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Autor:  Tom
E-mail:  não-disponível
Data:  01/ABR/2005 2:12 PM
Assunto:  Re: To Tom (re a crase)
 
Mensagem:  Ana, In the sentence "Vou à Juiz de Fora." you are actually saying "Vou a a (cidade de) Juiz de Fora." Not knowing the real words to use to explain grammar let me try to explain it like this: o acento grave indica a fusão de dois ás (a + a). I guess you would say it's the union of the preposition a with the article a. This results in a crasis (word I just learned...crase in English)which is represented by the acento grave. exemplo: Fui a a cidade. Fui à cidade. There is no crasis in front of a verb as in: As crianças começaram a brincar. Contas a pagar. Nor is there a crasis in front of a masculine noun: Gostam de andar a pé. Andam sempre a cavalo. Comida a quilo é nova mania. But you do use a crasis in the pronunciation of feminine adverbs: Às vezes, penso em você. Vire à esquerda e depois à direita. Estava à toa na vida..... (this words come from Chico Buarque) Começam às quatro horas de hoje mudanças no trânsito de Cristal, Porto Alegre. Não gosto de sair à noite. Faz tudo às escondidas. There are some expressions that I really can't explain like à mode (de) and à maneira (de). Churrasco à moda gaúcha. Feijoada à carioca. (Here one understands it's à moda carioca) You also do a crasis with deonstrative pronouns like aquele(s), aquela(s) and aquilo when the fusion is with an a plus the pronoun. Look at these examples: Aderi àquele greve. (Aderi a aquele greve.) (I took part in that strike.) Não vou àquele pais. (Não vou a aquele pais. Dirija-se àquela sala. (Dirija-se a aquela sala.) The acento agudo (á) indicates the sound of an open vowel as you hear in words like filé and avó but the acento grave doesn't change the sound. It's more like a signal that there was a fusion of the two vowels. Think of it as a traffic signal as you would an apostrophe that indicates a deleted letter (galinha-d'angola). Don't forget the trema. It's used to indicate when the letter u in the gu and qu words must be pronounced. Look at these words: guerra (silent u) agüentar (u pronounced) aquilo (silent u) freqüente (u pronounced) I won't even mention the cedilha because it's the first accent you learned in Portuguese. You know that it comes under a c before the letters a, o or u and makes the phonic sound sê. Think of how it changes words (louca, louça; caco, caço; acudir, açude). Ever since my first post in this forum I've stated that I'm not the guy to go to for grammar. There are a lot of real teachers in the forum who are so well educated that I'd never profess to even know five per cent of what they have learned and teach in their day to day activities. I'm just a guy who loves tutu à mineira with a really cold Brahma beer. I sure hope this helps you, Tom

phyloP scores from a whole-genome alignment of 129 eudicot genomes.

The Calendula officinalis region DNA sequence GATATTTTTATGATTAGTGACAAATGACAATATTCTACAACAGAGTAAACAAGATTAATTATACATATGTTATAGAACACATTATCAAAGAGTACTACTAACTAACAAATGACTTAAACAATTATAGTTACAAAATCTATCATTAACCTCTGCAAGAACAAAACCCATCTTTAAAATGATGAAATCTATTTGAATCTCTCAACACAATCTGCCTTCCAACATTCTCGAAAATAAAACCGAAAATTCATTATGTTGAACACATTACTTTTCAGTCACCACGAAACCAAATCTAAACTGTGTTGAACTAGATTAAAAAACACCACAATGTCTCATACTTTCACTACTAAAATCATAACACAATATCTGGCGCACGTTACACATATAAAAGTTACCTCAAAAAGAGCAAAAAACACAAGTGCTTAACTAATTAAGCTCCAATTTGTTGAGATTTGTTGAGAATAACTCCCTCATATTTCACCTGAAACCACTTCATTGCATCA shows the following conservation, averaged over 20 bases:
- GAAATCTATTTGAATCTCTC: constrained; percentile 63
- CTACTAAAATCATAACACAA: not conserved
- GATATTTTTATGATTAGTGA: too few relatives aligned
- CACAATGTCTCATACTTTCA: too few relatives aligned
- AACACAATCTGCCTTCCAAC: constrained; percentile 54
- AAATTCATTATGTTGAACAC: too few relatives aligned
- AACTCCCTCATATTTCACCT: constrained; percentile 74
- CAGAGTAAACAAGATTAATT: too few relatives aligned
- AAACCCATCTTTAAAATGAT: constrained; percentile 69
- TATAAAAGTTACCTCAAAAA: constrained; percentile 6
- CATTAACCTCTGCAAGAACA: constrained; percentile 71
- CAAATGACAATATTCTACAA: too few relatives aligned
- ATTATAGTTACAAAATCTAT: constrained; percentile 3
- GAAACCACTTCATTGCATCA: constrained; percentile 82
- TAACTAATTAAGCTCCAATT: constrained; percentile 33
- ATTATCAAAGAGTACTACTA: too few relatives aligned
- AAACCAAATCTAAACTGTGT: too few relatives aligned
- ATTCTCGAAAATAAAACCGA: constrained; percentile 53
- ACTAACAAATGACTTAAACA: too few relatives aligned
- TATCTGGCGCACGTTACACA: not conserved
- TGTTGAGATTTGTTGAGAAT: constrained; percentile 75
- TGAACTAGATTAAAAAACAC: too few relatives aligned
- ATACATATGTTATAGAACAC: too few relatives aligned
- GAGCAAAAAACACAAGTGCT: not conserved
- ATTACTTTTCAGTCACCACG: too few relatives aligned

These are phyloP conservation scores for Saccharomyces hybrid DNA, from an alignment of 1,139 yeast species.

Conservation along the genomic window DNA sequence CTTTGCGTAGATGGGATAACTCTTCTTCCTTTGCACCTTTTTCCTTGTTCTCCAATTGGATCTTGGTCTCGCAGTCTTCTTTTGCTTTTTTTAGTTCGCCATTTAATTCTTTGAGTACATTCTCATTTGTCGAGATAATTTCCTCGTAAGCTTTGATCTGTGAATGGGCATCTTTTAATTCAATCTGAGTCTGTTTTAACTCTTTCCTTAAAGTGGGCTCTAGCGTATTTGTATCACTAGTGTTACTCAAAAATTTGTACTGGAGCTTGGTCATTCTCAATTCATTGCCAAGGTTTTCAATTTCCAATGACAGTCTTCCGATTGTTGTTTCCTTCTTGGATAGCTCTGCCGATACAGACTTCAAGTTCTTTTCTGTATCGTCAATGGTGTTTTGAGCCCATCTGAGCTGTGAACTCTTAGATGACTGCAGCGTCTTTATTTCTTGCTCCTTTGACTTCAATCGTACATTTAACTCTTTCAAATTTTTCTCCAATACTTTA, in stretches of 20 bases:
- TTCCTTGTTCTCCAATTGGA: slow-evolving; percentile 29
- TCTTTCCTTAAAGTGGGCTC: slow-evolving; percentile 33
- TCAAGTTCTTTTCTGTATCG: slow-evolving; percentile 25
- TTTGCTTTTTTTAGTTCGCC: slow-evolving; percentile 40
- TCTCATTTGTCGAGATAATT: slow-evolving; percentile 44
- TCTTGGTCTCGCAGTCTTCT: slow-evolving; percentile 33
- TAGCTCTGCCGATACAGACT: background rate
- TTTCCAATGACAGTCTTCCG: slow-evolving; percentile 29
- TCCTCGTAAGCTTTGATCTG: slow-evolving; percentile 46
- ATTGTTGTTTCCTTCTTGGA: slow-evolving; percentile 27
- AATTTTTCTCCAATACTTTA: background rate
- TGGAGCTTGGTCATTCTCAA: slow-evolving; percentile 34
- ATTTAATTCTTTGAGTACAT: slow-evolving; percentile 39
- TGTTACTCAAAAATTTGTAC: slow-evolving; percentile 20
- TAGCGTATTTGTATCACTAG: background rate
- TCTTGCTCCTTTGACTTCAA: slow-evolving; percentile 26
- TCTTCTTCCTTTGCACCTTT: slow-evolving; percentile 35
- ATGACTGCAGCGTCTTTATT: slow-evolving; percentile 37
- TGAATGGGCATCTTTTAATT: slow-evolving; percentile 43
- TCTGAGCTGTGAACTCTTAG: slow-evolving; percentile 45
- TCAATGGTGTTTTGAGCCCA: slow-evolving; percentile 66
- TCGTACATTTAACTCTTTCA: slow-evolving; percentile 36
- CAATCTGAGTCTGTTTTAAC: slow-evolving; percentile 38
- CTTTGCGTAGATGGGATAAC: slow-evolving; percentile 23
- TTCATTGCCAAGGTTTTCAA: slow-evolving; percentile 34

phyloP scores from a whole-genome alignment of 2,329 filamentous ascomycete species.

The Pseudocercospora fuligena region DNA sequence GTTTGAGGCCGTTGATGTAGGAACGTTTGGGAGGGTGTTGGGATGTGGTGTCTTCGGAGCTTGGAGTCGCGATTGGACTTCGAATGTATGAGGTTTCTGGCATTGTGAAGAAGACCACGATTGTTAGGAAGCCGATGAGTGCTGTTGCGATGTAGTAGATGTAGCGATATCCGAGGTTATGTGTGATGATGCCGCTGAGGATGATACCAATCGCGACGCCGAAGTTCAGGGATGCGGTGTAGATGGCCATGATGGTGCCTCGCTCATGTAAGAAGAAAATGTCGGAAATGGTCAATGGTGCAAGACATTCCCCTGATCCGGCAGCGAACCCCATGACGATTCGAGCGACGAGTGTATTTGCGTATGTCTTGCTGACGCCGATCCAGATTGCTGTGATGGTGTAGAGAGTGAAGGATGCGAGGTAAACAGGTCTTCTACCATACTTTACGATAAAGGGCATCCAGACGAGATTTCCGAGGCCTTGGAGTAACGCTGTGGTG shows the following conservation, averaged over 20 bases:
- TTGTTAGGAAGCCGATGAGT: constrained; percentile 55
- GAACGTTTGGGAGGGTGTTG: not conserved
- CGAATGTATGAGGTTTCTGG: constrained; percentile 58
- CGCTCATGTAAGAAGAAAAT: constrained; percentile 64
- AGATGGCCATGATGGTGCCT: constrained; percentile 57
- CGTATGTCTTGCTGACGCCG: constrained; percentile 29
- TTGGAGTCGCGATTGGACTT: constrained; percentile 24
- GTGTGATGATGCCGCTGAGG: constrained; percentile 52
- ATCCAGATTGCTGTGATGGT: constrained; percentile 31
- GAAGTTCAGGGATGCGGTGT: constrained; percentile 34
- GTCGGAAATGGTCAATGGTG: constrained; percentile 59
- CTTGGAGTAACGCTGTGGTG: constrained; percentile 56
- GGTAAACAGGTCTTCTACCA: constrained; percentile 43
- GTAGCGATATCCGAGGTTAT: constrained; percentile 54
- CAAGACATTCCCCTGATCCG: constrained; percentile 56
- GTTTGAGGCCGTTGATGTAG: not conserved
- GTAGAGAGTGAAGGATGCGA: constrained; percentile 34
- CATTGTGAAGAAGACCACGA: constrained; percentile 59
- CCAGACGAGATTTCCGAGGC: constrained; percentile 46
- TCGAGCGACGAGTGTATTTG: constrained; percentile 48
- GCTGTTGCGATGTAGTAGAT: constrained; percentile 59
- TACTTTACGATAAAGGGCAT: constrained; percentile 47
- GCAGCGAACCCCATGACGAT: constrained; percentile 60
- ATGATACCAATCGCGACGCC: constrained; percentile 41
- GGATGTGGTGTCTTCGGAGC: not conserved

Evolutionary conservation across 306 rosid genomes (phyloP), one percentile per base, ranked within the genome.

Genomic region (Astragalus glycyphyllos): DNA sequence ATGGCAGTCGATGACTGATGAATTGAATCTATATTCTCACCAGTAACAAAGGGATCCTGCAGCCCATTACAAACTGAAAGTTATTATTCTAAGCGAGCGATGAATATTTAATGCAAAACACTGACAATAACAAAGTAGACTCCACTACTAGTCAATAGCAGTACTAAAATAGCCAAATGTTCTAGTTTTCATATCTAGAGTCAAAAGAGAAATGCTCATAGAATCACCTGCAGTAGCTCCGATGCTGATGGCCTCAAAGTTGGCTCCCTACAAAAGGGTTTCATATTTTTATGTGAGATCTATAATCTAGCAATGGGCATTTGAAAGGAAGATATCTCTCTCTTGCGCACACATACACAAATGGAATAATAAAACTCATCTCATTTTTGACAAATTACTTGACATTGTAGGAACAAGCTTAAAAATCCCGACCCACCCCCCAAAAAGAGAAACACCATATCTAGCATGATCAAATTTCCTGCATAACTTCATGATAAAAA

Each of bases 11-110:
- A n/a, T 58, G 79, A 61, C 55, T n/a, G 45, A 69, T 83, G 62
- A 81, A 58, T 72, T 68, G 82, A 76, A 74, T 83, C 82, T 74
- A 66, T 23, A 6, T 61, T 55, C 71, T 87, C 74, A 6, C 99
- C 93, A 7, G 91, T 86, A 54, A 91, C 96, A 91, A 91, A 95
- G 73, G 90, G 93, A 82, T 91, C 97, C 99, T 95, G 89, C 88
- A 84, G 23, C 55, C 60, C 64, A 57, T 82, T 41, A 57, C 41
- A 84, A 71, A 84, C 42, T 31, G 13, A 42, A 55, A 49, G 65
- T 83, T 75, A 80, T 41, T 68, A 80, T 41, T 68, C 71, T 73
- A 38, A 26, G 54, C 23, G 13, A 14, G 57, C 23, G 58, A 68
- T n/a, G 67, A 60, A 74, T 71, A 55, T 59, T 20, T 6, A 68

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 English Made in Brazil -- English, Portuguese, & contrastive linguistics
To Tom (re a crase)  –  Ana M  01/ABR/2005, 3:05 AM
 Re: To Tom (re a crase)  –  Tom  01/ABR/2005, 2:12 PM
Re: To Tom (re a crase)  –  Ana M  01/ABR/2005, 4:34 PM
Re: To Tom (re a crase)  –  Tom  01/ABR/2005, 5:13 PM

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